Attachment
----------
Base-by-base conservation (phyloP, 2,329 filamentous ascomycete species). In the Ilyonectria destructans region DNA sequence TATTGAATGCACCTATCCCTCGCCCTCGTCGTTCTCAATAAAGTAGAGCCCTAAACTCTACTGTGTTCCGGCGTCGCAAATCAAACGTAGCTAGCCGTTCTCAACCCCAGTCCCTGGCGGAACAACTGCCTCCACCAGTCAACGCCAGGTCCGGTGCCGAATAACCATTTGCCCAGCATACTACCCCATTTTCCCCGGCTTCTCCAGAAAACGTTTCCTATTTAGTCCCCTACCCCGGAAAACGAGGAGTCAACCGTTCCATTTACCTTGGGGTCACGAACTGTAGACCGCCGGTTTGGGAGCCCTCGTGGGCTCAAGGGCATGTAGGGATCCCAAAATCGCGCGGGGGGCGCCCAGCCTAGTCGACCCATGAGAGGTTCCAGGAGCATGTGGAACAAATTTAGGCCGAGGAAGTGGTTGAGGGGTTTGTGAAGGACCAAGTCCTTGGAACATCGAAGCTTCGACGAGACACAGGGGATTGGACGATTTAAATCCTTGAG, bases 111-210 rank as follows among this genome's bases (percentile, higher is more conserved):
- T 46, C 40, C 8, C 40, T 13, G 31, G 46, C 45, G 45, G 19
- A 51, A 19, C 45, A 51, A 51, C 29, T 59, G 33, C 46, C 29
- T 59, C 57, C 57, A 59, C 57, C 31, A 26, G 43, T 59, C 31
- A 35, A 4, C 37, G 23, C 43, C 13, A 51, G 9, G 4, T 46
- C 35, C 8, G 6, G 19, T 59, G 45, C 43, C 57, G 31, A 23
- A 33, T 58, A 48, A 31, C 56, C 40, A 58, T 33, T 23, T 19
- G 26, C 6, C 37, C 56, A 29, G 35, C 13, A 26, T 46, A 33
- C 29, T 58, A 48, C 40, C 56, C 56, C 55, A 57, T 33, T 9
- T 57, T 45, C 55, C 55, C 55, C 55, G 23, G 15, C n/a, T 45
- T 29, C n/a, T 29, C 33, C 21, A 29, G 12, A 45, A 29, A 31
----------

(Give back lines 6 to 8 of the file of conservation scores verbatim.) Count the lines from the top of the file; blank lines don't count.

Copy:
- C 35, C 8, G 6, G 19, T 59, G 45, C 43, C 57, G 31, A 23
- A 33, T 58, A 48, A 31, C 56, C 40, A 58, T 33, T 23, T 19
- G 26, C 6, C 37, C 56, A 29, G 35, C 13, A 26, T 46, A 33